On February 26, 2018, the Mansfield Township Ambulance Corps (Burlington County) agreed to pay $195,000 to settle a lawsuit filed by a former employee who claimed that her boss grabbed her vaginal area during an employee social event.

In her lawsuit, Michele Drangula, an Emergency Medical Technician with the ambulance corps, claimed that during a March 2015 employee social event at Nooks Pourhouse in Florence, Ryan Lewis, the corps’ overall supervisor, came over to her table and “physically grabbed [her] vaginal area.”  Drangula’s lawsuit claimed that even after she protested this “unwanted and horribly inappropriate” conduct, “Lewis continued to attempt to grab [her] vaginal area.” Drangula claimed that she did not report Lewis because of fear of retaliation.

She claimed that after this alleged incident, Lewis began to harass her in the workplace by making lewd and sexually charged comments.  On October 27, 2016, there was another staff social event at O’Connor’s American Bar and Grille in Eastampton at which Lewis, according to the lawsuit, demanded that Drangula give him a ride home.  She alleged that she “felt powerless to refuse the supervisor a ride home.”  When they arrived at Lewis’ home, Drangula claimed that he said “I want you to pull out of the driveway so I can f**k you.”  After Drangula protested and tried to get Lewis out of the vehicle, he allegedly said “I remember what your pu**y felt like and wanted to play with it again.”  When she shouted “GET OUT!,” Lewis allegedly responded “So, you’re not cool with this?”  Drangula said that her shouting worked to get Lewis to leave the vehicle “likely [because he] feared awakening his wife and children in his home.”

Drangula claimed that Lewis’ pervasive harassment forced her to resign on January 14, 2017.

Of the $195,000, Drangula received $128,666.67 and her attorney received the remainder.

The case is captioned Drangula v. Mansfield Township Ambulance Corps, et al, Docket No, BUR-L-1096-17 and Drangula’s attorney was Patrick F. Carrigg of Lawrenceville.  Case documents are on-line here.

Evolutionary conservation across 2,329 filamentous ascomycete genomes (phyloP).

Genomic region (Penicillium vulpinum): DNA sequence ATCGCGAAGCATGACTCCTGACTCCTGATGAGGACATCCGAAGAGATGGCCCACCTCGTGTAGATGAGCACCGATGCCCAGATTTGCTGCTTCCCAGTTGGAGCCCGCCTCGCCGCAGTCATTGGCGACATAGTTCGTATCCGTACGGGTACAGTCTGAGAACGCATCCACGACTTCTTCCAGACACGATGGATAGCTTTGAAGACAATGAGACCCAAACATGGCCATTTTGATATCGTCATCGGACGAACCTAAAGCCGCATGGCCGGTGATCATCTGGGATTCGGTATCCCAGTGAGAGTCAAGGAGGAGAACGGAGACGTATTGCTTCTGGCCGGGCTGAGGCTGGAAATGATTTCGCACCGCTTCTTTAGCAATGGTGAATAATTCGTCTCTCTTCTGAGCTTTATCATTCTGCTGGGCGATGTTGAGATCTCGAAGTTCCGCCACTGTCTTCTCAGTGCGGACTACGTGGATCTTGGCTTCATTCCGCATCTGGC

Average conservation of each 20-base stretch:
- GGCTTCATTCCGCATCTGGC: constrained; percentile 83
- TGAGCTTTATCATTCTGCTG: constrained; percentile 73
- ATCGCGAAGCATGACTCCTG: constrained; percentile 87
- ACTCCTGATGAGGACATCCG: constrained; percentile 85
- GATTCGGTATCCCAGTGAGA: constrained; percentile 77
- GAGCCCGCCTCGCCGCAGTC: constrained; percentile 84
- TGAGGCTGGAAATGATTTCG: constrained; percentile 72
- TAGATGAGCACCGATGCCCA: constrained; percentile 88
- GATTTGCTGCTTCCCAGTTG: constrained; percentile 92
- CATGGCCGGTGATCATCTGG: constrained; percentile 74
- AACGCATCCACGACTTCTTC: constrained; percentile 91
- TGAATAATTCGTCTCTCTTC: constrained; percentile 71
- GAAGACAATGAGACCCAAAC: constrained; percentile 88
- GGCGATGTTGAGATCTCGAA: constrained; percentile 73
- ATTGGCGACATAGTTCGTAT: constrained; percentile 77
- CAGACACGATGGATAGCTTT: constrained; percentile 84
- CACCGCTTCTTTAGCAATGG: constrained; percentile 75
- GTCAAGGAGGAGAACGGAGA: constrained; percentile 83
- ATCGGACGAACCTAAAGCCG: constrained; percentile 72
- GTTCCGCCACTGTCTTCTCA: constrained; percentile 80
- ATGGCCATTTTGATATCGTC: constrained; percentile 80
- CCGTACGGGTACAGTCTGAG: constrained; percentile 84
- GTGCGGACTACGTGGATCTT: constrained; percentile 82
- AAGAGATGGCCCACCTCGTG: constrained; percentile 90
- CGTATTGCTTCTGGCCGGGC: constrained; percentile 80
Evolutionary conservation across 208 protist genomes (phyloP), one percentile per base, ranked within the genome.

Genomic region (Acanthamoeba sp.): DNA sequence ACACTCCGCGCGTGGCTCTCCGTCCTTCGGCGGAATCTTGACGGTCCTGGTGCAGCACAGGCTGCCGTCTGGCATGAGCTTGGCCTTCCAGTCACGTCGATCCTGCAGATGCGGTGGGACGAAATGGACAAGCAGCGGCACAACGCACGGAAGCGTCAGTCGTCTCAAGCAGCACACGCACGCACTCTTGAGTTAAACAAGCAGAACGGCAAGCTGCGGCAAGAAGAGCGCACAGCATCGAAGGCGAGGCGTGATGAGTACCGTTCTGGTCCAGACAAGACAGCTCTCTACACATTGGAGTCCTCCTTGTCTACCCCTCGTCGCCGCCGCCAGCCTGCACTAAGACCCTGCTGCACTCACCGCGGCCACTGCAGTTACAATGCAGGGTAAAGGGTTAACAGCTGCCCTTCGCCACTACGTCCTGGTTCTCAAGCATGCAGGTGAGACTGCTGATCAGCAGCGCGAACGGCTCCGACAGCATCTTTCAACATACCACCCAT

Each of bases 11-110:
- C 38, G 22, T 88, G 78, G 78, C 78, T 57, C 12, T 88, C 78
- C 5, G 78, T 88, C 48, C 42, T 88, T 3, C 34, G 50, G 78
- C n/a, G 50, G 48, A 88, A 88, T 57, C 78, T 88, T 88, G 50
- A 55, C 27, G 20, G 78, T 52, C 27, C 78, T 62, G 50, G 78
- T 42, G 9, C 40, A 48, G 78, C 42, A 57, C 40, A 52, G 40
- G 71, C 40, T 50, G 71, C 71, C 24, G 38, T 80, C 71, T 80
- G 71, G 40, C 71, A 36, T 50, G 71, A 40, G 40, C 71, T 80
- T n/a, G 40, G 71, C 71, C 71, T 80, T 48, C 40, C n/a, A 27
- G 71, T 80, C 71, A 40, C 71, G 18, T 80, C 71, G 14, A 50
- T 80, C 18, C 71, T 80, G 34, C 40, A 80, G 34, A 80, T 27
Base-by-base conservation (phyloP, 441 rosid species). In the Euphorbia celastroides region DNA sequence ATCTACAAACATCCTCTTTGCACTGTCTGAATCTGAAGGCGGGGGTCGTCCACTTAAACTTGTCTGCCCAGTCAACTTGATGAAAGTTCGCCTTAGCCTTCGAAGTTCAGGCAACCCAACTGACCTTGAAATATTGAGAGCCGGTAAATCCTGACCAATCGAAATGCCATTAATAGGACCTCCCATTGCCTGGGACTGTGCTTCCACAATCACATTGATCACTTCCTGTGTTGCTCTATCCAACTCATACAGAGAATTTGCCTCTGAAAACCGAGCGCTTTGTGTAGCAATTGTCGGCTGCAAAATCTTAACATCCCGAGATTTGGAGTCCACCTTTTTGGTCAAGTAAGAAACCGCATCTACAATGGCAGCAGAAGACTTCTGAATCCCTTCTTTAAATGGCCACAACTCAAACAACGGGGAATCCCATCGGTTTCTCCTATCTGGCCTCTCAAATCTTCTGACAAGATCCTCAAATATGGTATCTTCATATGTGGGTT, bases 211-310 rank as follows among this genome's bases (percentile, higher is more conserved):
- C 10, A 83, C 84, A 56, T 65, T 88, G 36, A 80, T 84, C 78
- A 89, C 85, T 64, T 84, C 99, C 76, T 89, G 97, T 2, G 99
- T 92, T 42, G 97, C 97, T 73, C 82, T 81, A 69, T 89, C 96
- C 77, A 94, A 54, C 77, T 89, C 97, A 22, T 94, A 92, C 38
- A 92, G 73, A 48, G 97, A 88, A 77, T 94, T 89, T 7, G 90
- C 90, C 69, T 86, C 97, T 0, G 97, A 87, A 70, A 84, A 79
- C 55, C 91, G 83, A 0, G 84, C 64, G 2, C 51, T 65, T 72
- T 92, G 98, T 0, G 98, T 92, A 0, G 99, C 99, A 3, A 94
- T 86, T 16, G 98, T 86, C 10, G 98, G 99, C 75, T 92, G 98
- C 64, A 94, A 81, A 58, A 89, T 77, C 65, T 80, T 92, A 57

In her response to an Open Public Records Act (OPRA) request for the settlement agreement, Mansfield Township Clerk Linda Semus wrote that “although the Ambulance Corp is a not-for-profit organization, the Township’s Joint Insurance Fund provided coverage.”

The settlement agreement contains a confidentiality clause, which prevents the parties to the suit from publicly disclosing the settlement terms.  Fortunately, however, these confidentiality clauses do not trump the public’s right to obtain copies of settlement agreements that arise out of lawsuits in which a government agency or official is a defendant.

None of lawsuit’s allegations have been proven or disproven in court.  Settlement agreements typically state that payment does not constitute an admission of wrongdoing by any of the defendants.  All that is known for sure is that the Mansfield Ambulance Corps or its insurer, for whatever reason, decided that it would rather pay Drangula $195,000 than take the matter to trial. Perhaps the defendants’ decision was done to save further legal expense and the costs of trying what were in fact exaggerated or meritless claims. Or, perhaps the claims were true and the defendants wanted to avoid being embarrassed at trial. This is the problem when cases resolve before trial–it is impossible to know the truth of what really happened.

Chairman of the New Jersey Libertarian Party's Open Government Advocacy Project. Please send all comments to [email protected]